Gas Production Technology

Only 2 years ago, the conventional wisdom was that oily or ­liquids-rich plays were the only place to put capital. Gas assets, especially conventional gas, were for true contrarians. While worldwide oil prices have ­fallen 60% since their 2014 peak, diverse natural gas prices swing between USD 2 and 4/million Btu in the US, USD 8/million Btu in central Europe, and USD 15/million Btu for delivered liquefied natural gas (LNG) in Asia. Depending on your timing and cost structure, gas assets may be a rare highlight in your business in 2015.

Conventional wisdom implies that natural-gas demand will continue to grow, especially in locations where coal is being phased out, nuclear growth has slowed/reversed, and renewables remain a small and intermittent energy source for the foreseeable future.

The underlying fundamentals may tell another story: LNG plants in progress will increase supply by 122 million t/a by 2020, while LNG demand is expected to grow much slower. Even though more LNG import terminals will be completed in the next several years, global regas-facility utilization is only 33% of capacity. Because markets need to balance eventually, will demand grow to soak up the excess supply or will the new volumes be slow to come online?

In free and unregulated markets, the “invisible hand” first described by Adam Smith ultimately guides producers and consumers to a price and quantity that satisfy both parties. Unfortunately, oil and gas markets are far from free and unregulated, so investment time lag, regulations, and politics tend to delay and distort the inevitable balance that must exist in markets. Opinions on the outcome of all these competing factors tend to converge to a group consensus, which is usually just an extrapolation of “more of the same.”  In 1986, we were all convinced there would never be another boom and the then-current bust would last forever. Thirty years, and several boom-and-bust cycles later, we are still making straight-line projections, even though it is clear that the only thing that stays the same … is change.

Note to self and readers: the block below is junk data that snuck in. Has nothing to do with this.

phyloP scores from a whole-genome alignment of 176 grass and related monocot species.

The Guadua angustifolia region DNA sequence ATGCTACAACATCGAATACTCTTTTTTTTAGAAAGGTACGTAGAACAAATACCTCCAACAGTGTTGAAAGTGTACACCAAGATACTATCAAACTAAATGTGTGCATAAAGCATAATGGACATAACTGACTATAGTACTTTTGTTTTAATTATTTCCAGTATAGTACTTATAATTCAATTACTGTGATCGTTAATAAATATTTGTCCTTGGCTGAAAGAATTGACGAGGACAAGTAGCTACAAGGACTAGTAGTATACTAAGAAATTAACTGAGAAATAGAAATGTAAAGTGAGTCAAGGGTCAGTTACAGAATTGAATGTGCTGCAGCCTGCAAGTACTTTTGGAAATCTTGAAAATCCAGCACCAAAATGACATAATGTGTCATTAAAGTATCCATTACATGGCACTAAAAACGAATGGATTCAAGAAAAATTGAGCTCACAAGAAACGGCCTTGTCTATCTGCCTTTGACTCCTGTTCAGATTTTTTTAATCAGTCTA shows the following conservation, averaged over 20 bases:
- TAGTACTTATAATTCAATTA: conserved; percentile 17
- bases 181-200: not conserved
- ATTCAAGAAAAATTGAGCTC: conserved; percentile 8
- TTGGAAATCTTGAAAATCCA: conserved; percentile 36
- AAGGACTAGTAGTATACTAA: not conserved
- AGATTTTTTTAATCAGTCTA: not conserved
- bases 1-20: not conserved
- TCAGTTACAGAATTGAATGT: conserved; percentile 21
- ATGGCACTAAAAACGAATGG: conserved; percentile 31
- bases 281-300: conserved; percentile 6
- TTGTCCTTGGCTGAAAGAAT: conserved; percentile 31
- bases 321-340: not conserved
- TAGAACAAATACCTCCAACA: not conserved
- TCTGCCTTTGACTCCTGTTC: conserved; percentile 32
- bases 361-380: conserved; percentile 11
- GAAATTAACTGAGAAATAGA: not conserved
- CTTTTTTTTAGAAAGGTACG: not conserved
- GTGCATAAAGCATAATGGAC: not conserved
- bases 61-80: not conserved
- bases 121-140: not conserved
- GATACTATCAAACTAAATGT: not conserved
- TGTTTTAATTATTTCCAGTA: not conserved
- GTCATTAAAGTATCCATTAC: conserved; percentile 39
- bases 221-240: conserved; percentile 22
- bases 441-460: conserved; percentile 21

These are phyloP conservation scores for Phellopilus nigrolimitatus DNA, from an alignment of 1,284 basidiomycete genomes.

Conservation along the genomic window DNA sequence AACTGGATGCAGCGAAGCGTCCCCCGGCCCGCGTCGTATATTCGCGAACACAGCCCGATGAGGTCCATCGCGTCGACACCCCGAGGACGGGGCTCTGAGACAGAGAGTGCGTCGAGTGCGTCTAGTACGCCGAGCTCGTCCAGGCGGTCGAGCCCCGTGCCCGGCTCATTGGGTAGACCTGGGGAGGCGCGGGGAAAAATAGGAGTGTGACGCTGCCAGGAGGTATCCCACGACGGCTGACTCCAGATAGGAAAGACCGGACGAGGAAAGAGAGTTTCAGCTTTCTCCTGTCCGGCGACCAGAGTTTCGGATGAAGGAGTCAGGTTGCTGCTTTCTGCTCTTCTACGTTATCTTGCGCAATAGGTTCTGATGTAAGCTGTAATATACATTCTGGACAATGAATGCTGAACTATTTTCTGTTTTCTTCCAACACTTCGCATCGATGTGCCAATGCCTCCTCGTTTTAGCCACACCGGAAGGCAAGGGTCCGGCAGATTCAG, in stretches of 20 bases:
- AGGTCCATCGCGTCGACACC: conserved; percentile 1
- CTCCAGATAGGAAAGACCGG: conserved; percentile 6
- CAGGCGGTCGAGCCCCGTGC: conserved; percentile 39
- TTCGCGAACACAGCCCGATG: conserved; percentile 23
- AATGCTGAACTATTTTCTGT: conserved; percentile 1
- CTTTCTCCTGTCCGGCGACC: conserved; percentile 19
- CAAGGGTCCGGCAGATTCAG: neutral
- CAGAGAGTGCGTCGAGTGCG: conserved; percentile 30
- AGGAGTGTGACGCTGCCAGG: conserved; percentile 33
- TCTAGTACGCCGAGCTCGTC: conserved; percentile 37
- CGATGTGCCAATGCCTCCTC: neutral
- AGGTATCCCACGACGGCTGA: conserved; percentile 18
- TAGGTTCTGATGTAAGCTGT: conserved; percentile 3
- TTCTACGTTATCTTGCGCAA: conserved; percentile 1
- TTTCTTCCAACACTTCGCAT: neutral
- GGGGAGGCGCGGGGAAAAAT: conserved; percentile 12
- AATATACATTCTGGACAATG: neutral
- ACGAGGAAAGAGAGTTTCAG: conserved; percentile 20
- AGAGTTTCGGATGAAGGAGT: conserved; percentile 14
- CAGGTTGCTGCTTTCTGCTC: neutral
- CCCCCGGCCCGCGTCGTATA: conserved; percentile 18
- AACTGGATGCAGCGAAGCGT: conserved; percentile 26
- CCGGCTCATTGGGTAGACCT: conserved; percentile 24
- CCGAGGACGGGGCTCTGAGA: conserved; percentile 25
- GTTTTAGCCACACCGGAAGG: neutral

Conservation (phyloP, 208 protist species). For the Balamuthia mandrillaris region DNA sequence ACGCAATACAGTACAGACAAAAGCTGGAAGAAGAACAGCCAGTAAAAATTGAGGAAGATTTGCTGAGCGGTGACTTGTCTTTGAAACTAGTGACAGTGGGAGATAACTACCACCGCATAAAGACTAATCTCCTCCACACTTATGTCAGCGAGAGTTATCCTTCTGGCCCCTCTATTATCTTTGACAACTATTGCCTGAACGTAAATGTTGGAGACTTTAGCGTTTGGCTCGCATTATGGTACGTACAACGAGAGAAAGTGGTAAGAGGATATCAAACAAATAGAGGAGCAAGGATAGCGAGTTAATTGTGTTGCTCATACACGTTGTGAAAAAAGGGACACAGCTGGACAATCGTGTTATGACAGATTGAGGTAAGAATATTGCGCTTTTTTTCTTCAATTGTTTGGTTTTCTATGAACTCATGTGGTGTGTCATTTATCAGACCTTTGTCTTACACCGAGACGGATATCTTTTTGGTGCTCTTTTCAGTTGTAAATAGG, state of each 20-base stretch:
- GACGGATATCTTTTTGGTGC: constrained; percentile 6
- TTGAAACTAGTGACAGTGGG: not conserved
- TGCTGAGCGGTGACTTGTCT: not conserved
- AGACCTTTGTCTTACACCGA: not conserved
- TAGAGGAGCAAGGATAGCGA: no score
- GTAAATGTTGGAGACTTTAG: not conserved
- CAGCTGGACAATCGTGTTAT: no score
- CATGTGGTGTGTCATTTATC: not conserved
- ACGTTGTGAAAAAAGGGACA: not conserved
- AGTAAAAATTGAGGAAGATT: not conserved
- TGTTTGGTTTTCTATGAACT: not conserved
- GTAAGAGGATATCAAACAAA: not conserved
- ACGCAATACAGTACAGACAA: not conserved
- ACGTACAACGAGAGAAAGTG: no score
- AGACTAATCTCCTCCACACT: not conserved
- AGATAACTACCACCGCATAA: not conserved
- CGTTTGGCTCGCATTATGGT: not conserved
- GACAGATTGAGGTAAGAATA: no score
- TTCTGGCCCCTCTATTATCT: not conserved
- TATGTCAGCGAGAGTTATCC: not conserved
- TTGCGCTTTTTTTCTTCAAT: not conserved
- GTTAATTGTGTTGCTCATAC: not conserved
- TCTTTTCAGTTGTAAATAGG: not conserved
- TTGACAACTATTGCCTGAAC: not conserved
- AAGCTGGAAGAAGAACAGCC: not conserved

Recommended Additional Reading

IPTC 18050 Real-Time Blending Optimization in Upstrea—Operating on the Edge by Claudia Zuluaga, Sarawak Shell, et al.

SPE 172528 Use of Technology To Enhance Gas Production in Saudi Arabian Carbonate Reservoirs—Key Enablers by Zillur Rahim, Saudi Aramco, et al.

SPE 173606 Post-Fracturing Gas Production Through Shale Capillary Application by A. Hayatdavoudi, University of Louisiana at Lafayette, et al.

Scott J. Wilson, SPE, is a senior vice president in the Denver office of Ryder Scott Company. He specializes in well-performance prediction and optimization, reserves appraisals, simulation studies, software development, and training. Wilson has worked in all major producing regions in his 25-year career as an engineer and consultant with Arco and Ryder Scott. He has served as cochairperson of the SPE Reserves and Economics Technology Interest Group and as chairperson of the Denver Section of the Society of Petroleum Evaluation Engineers, and he currently serves on the JPT Editorial Committee. Wilson holds a BS degree in petroleum engineering from the Colorado School of Mines and an MBA degree from the University of Colorado. He holds three patents and is a registered professional engineer in Alaska, Colorado, Texas, and Wyoming.

Gas Production Technology

Scott J. Wilson, SPE, Senior Vice President, Ryder Scott Company

01 November 2015

Volume: 67 | Issue: 11


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